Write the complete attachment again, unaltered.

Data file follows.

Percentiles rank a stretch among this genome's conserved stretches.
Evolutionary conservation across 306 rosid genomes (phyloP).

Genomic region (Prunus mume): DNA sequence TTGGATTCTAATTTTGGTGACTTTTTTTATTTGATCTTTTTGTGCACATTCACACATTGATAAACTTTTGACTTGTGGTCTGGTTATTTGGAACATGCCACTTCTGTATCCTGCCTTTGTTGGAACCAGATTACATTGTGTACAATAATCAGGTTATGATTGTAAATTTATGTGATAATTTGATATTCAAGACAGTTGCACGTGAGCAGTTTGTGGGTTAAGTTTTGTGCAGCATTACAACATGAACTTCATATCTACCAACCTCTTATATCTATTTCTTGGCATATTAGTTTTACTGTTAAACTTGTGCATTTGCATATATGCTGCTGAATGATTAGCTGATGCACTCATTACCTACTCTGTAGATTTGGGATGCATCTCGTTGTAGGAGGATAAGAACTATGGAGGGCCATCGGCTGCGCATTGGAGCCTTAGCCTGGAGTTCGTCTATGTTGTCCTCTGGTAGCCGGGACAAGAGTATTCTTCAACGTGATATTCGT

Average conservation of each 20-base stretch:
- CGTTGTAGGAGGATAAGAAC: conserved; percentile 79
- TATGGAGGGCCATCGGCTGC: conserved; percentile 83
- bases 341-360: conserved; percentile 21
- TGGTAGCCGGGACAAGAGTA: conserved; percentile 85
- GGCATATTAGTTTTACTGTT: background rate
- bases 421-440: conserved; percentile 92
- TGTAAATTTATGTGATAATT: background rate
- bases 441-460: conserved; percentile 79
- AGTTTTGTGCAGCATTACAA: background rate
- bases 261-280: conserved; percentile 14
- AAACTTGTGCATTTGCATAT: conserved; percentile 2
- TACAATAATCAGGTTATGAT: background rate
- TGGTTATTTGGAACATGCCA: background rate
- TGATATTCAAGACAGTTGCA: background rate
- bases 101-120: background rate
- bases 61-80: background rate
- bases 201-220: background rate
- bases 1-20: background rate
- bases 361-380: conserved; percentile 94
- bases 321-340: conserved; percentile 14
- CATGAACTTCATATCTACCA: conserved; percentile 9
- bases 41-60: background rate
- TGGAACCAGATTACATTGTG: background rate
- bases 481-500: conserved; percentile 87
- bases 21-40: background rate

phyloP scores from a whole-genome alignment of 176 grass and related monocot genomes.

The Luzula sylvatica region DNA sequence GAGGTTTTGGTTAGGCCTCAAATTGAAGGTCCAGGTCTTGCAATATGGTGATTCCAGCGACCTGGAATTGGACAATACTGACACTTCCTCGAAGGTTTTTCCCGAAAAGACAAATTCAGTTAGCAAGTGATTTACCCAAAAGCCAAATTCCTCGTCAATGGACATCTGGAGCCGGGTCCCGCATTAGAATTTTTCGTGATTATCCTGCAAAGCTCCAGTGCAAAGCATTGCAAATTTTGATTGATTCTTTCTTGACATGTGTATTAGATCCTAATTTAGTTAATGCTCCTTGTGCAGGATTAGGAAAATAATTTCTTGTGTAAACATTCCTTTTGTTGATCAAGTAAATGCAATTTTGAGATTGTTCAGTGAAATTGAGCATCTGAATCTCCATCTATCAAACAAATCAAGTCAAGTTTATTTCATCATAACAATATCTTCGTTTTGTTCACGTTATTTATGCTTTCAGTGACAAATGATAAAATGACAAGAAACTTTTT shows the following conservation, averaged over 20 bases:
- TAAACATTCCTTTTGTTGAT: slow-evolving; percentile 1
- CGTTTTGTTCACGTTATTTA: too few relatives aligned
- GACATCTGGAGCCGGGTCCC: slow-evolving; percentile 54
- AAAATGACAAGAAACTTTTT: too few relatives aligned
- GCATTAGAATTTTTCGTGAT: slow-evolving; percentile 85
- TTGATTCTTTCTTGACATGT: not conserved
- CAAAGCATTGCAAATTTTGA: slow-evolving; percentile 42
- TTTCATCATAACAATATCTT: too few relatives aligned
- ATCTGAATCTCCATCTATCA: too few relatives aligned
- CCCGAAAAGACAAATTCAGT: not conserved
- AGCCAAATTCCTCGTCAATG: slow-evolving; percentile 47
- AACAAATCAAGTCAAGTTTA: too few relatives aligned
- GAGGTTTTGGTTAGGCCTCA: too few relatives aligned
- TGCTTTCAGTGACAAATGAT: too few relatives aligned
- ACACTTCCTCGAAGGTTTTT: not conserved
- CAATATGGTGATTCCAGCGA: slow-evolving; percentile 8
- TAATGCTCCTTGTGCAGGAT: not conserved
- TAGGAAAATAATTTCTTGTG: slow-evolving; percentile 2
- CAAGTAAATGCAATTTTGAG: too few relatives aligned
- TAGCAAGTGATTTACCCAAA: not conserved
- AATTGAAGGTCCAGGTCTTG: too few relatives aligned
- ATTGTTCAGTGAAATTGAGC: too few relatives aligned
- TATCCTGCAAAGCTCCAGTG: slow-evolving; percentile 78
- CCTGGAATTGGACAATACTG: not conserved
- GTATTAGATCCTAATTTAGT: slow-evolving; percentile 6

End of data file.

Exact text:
Percentiles rank a stretch among this genome's conserved stretches.
Evolutionary conservation across 306 rosid genomes (phyloP).

Genomic region (Prunus mume): DNA sequence TTGGATTCTAATTTTGGTGACTTTTTTTATTTGATCTTTTTGTGCACATTCACACATTGATAAACTTTTGACTTGTGGTCTGGTTATTTGGAACATGCCACTTCTGTATCCTGCCTTTGTTGGAACCAGATTACATTGTGTACAATAATCAGGTTATGATTGTAAATTTATGTGATAATTTGATATTCAAGACAGTTGCACGTGAGCAGTTTGTGGGTTAAGTTTTGTGCAGCATTACAACATGAACTTCATATCTACCAACCTCTTATATCTATTTCTTGGCATATTAGTTTTACTGTTAAACTTGTGCATTTGCATATATGCTGCTGAATGATTAGCTGATGCACTCATTACCTACTCTGTAGATTTGGGATGCATCTCGTTGTAGGAGGATAAGAACTATGGAGGGCCATCGGCTGCGCATTGGAGCCTTAGCCTGGAGTTCGTCTATGTTGTCCTCTGGTAGCCGGGACAAGAGTATTCTTCAACGTGATATTCGT

Average conservation of each 20-base stretch:
- CGTTGTAGGAGGATAAGAAC: conserved; percentile 79
- TATGGAGGGCCATCGGCTGC: conserved; percentile 83
- bases 341-360: conserved; percentile 21
- TGGTAGCCGGGACAAGAGTA: conserved; percentile 85
- GGCATATTAGTTTTACTGTT: background rate
- bases 421-440: conserved; percentile 92
- TGTAAATTTATGTGATAATT: background rate
- bases 441-460: conserved; percentile 79
- AGTTTTGTGCAGCATTACAA: background rate
- bases 261-280: conserved; percentile 14
- AAACTTGTGCATTTGCATAT: conserved; percentile 2
- TACAATAATCAGGTTATGAT: background rate
- TGGTTATTTGGAACATGCCA: background rate
- TGATATTCAAGACAGTTGCA: background rate
- bases 101-120: background rate
- bases 61-80: background rate
- bases 201-220: background rate
- bases 1-20: background rate
- bases 361-380: conserved; percentile 94
- bases 321-340: conserved; percentile 14
- CATGAACTTCATATCTACCA: conserved; percentile 9
- bases 41-60: background rate
- TGGAACCAGATTACATTGTG: background rate
- bases 481-500: conserved; percentile 87
- bases 21-40: background rate

phyloP scores from a whole-genome alignment of 176 grass and related monocot genomes.

The Luzula sylvatica region DNA sequence GAGGTTTTGGTTAGGCCTCAAATTGAAGGTCCAGGTCTTGCAATATGGTGATTCCAGCGACCTGGAATTGGACAATACTGACACTTCCTCGAAGGTTTTTCCCGAAAAGACAAATTCAGTTAGCAAGTGATTTACCCAAAAGCCAAATTCCTCGTCAATGGACATCTGGAGCCGGGTCCCGCATTAGAATTTTTCGTGATTATCCTGCAAAGCTCCAGTGCAAAGCATTGCAAATTTTGATTGATTCTTTCTTGACATGTGTATTAGATCCTAATTTAGTTAATGCTCCTTGTGCAGGATTAGGAAAATAATTTCTTGTGTAAACATTCCTTTTGTTGATCAAGTAAATGCAATTTTGAGATTGTTCAGTGAAATTGAGCATCTGAATCTCCATCTATCAAACAAATCAAGTCAAGTTTATTTCATCATAACAATATCTTCGTTTTGTTCACGTTATTTATGCTTTCAGTGACAAATGATAAAATGACAAGAAACTTTTT shows the following conservation, averaged over 20 bases:
- TAAACATTCCTTTTGTTGAT: slow-evolving; percentile 1
- CGTTTTGTTCACGTTATTTA: too few relatives aligned
- GACATCTGGAGCCGGGTCCC: slow-evolving; percentile 54
- AAAATGACAAGAAACTTTTT: too few relatives aligned
- GCATTAGAATTTTTCGTGAT: slow-evolving; percentile 85
- TTGATTCTTTCTTGACATGT: not conserved
- CAAAGCATTGCAAATTTTGA: slow-evolving; percentile 42
- TTTCATCATAACAATATCTT: too few relatives aligned
- ATCTGAATCTCCATCTATCA: too few relatives aligned
- CCCGAAAAGACAAATTCAGT: not conserved
- AGCCAAATTCCTCGTCAATG: slow-evolving; percentile 47
- AACAAATCAAGTCAAGTTTA: too few relatives aligned
- GAGGTTTTGGTTAGGCCTCA: too few relatives aligned
- TGCTTTCAGTGACAAATGAT: too few relatives aligned
- ACACTTCCTCGAAGGTTTTT: not conserved
- CAATATGGTGATTCCAGCGA: slow-evolving; percentile 8
- TAATGCTCCTTGTGCAGGAT: not conserved
- TAGGAAAATAATTTCTTGTG: slow-evolving; percentile 2
- CAAGTAAATGCAATTTTGAG: too few relatives aligned
- TAGCAAGTGATTTACCCAAA: not conserved
- AATTGAAGGTCCAGGTCTTG: too few relatives aligned
- ATTGTTCAGTGAAATTGAGC: too few relatives aligned
- TATCCTGCAAAGCTCCAGTG: slow-evolving; percentile 78
- CCTGGAATTGGACAATACTG: not conserved
- GTATTAGATCCTAATTTAGT: slow-evolving; percentile 6